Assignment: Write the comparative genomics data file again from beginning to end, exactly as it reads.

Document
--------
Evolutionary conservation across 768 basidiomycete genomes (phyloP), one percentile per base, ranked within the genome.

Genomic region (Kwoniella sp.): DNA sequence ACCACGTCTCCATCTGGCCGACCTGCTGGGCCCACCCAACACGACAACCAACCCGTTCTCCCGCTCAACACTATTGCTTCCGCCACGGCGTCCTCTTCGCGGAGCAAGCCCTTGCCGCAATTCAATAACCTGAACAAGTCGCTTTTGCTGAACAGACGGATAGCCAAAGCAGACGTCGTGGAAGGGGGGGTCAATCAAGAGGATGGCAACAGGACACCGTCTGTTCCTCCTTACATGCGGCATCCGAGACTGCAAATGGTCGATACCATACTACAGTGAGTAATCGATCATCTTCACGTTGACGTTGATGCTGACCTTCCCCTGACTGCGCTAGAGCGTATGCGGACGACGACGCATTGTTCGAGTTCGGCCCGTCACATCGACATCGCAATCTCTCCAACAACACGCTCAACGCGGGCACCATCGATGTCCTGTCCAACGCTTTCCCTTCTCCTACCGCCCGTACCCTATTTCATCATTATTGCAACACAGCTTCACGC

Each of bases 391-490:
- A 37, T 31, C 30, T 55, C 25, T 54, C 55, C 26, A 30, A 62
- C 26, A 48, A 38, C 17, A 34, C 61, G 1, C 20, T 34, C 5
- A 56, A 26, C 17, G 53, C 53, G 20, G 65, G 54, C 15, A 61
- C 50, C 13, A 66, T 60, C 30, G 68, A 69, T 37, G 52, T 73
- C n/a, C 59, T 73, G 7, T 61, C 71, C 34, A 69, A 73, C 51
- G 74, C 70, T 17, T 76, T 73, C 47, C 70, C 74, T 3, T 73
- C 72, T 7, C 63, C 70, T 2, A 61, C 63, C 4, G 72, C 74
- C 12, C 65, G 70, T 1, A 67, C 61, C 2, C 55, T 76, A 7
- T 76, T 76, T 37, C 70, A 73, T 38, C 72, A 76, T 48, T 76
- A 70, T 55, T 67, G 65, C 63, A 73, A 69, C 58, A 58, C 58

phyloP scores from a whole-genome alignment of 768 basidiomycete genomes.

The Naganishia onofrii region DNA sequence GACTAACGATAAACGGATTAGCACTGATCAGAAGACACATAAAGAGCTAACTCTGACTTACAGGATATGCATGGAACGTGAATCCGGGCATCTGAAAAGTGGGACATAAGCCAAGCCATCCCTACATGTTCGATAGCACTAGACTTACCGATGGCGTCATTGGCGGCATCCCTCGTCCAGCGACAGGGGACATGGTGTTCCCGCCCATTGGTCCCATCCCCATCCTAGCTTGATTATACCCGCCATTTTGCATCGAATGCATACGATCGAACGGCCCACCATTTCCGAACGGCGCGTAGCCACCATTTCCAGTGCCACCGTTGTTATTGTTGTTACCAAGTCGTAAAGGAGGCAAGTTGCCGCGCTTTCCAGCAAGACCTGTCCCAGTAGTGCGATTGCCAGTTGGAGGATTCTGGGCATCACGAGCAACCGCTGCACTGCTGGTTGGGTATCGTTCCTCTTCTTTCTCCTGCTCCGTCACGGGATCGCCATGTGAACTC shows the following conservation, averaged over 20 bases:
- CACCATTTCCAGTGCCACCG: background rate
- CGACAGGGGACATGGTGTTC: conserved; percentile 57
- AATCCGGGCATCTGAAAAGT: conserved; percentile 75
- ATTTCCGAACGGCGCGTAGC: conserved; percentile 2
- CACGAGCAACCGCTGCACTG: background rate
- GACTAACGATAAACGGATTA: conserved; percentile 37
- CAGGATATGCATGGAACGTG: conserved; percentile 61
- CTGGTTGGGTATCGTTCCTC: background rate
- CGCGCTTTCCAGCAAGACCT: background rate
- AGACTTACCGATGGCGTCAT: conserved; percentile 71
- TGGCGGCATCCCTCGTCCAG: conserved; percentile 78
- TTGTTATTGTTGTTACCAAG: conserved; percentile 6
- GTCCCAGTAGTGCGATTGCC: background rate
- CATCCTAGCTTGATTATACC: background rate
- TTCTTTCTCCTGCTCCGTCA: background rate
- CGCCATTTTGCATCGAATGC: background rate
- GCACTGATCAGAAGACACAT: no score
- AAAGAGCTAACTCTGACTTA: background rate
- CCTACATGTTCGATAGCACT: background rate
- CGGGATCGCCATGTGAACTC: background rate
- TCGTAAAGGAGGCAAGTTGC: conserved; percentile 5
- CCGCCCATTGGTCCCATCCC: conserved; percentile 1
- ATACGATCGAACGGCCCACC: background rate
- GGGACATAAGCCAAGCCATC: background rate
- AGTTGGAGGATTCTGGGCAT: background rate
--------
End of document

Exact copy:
Evolutionary conservation across 768 basidiomycete genomes (phyloP), one percentile per base, ranked within the genome.

Genomic region (Kwoniella sp.): DNA sequence ACCACGTCTCCATCTGGCCGACCTGCTGGGCCCACCCAACACGACAACCAACCCGTTCTCCCGCTCAACACTATTGCTTCCGCCACGGCGTCCTCTTCGCGGAGCAAGCCCTTGCCGCAATTCAATAACCTGAACAAGTCGCTTTTGCTGAACAGACGGATAGCCAAAGCAGACGTCGTGGAAGGGGGGGTCAATCAAGAGGATGGCAACAGGACACCGTCTGTTCCTCCTTACATGCGGCATCCGAGACTGCAAATGGTCGATACCATACTACAGTGAGTAATCGATCATCTTCACGTTGACGTTGATGCTGACCTTCCCCTGACTGCGCTAGAGCGTATGCGGACGACGACGCATTGTTCGAGTTCGGCCCGTCACATCGACATCGCAATCTCTCCAACAACACGCTCAACGCGGGCACCATCGATGTCCTGTCCAACGCTTTCCCTTCTCCTACCGCCCGTACCCTATTTCATCATTATTGCAACACAGCTTCACGC

Each of bases 391-490:
- A 37, T 31, C 30, T 55, C 25, T 54, C 55, C 26, A 30, A 62
- C 26, A 48, A 38, C 17, A 34, C 61, G 1, C 20, T 34, C 5
- A 56, A 26, C 17, G 53, C 53, G 20, G 65, G 54, C 15, A 61
- C 50, C 13, A 66, T 60, C 30, G 68, A 69, T 37, G 52, T 73
- C n/a, C 59, T 73, G 7, T 61, C 71, C 34, A 69, A 73, C 51
- G 74, C 70, T 17, T 76, T 73, C 47, C 70, C 74, T 3, T 73
- C 72, T 7, C 63, C 70, T 2, A 61, C 63, C 4, G 72, C 74
- C 12, C 65, G 70, T 1, A 67, C 61, C 2, C 55, T 76, A 7
- T 76, T 76, T 37, C 70, A 73, T 38, C 72, A 76, T 48, T 76
- A 70, T 55, T 67, G 65, C 63, A 73, A 69, C 58, A 58, C 58

phyloP scores from a whole-genome alignment of 768 basidiomycete genomes.

The Naganishia onofrii region DNA sequence GACTAACGATAAACGGATTAGCACTGATCAGAAGACACATAAAGAGCTAACTCTGACTTACAGGATATGCATGGAACGTGAATCCGGGCATCTGAAAAGTGGGACATAAGCCAAGCCATCCCTACATGTTCGATAGCACTAGACTTACCGATGGCGTCATTGGCGGCATCCCTCGTCCAGCGACAGGGGACATGGTGTTCCCGCCCATTGGTCCCATCCCCATCCTAGCTTGATTATACCCGCCATTTTGCATCGAATGCATACGATCGAACGGCCCACCATTTCCGAACGGCGCGTAGCCACCATTTCCAGTGCCACCGTTGTTATTGTTGTTACCAAGTCGTAAAGGAGGCAAGTTGCCGCGCTTTCCAGCAAGACCTGTCCCAGTAGTGCGATTGCCAGTTGGAGGATTCTGGGCATCACGAGCAACCGCTGCACTGCTGGTTGGGTATCGTTCCTCTTCTTTCTCCTGCTCCGTCACGGGATCGCCATGTGAACTC shows the following conservation, averaged over 20 bases:
- CACCATTTCCAGTGCCACCG: background rate
- CGACAGGGGACATGGTGTTC: conserved; percentile 57
- AATCCGGGCATCTGAAAAGT: conserved; percentile 75
- ATTTCCGAACGGCGCGTAGC: conserved; percentile 2
- CACGAGCAACCGCTGCACTG: background rate
- GACTAACGATAAACGGATTA: conserved; percentile 37
- CAGGATATGCATGGAACGTG: conserved; percentile 61
- CTGGTTGGGTATCGTTCCTC: background rate
- CGCGCTTTCCAGCAAGACCT: background rate
- AGACTTACCGATGGCGTCAT: conserved; percentile 71
- TGGCGGCATCCCTCGTCCAG: conserved; percentile 78
- TTGTTATTGTTGTTACCAAG: conserved; percentile 6
- GTCCCAGTAGTGCGATTGCC: background rate
- CATCCTAGCTTGATTATACC: background rate
- TTCTTTCTCCTGCTCCGTCA: background rate
- CGCCATTTTGCATCGAATGC: background rate
- GCACTGATCAGAAGACACAT: no score
- AAAGAGCTAACTCTGACTTA: background rate
- CCTACATGTTCGATAGCACT: background rate
- CGGGATCGCCATGTGAACTC: background rate
- TCGTAAAGGAGGCAAGTTGC: conserved; percentile 5
- CCGCCCATTGGTCCCATCCC: conserved; percentile 1
- ATACGATCGAACGGCCCACC: background rate
- GGGACATAAGCCAAGCCATC: background rate
- AGTTGGAGGATTCTGGGCAT: background rate